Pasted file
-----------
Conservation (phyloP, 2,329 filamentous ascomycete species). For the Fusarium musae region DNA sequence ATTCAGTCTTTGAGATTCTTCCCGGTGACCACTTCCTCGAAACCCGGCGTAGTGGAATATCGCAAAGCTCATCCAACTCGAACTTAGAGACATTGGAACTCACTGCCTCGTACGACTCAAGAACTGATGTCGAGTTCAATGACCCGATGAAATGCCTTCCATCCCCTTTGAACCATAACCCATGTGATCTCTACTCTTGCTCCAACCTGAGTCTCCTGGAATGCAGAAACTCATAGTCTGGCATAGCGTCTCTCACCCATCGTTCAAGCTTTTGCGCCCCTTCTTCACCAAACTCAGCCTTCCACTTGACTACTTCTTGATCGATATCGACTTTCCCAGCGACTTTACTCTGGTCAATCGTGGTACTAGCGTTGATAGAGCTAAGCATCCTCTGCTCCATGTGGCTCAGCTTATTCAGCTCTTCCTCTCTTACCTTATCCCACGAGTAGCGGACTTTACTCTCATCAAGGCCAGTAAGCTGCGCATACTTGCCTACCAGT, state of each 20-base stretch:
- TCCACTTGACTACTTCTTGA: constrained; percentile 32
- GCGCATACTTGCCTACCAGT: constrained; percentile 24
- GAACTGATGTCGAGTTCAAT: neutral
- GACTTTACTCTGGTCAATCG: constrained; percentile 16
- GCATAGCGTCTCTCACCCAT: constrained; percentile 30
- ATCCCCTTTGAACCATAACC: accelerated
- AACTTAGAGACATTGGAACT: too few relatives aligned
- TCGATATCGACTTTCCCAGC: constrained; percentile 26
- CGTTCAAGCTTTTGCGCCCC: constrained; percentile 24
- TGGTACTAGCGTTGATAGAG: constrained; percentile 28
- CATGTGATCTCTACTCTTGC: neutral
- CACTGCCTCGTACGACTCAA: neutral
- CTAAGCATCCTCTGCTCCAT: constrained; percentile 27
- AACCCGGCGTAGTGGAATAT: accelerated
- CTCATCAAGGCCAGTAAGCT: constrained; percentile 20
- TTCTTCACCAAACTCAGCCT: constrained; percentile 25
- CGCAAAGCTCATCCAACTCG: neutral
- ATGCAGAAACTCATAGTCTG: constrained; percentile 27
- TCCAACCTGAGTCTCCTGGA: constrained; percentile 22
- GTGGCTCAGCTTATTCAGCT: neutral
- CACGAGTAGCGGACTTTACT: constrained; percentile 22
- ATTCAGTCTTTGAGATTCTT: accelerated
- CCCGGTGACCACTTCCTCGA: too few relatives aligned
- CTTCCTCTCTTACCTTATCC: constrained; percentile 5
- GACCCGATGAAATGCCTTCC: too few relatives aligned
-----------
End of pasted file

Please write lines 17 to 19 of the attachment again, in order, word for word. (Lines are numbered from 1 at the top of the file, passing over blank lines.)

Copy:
- TTCTTCACCAAACTCAGCCT: constrained; percentile 25
- CGCAAAGCTCATCCAACTCG: neutral
- ATGCAGAAACTCATAGTCTG: constrained; percentile 27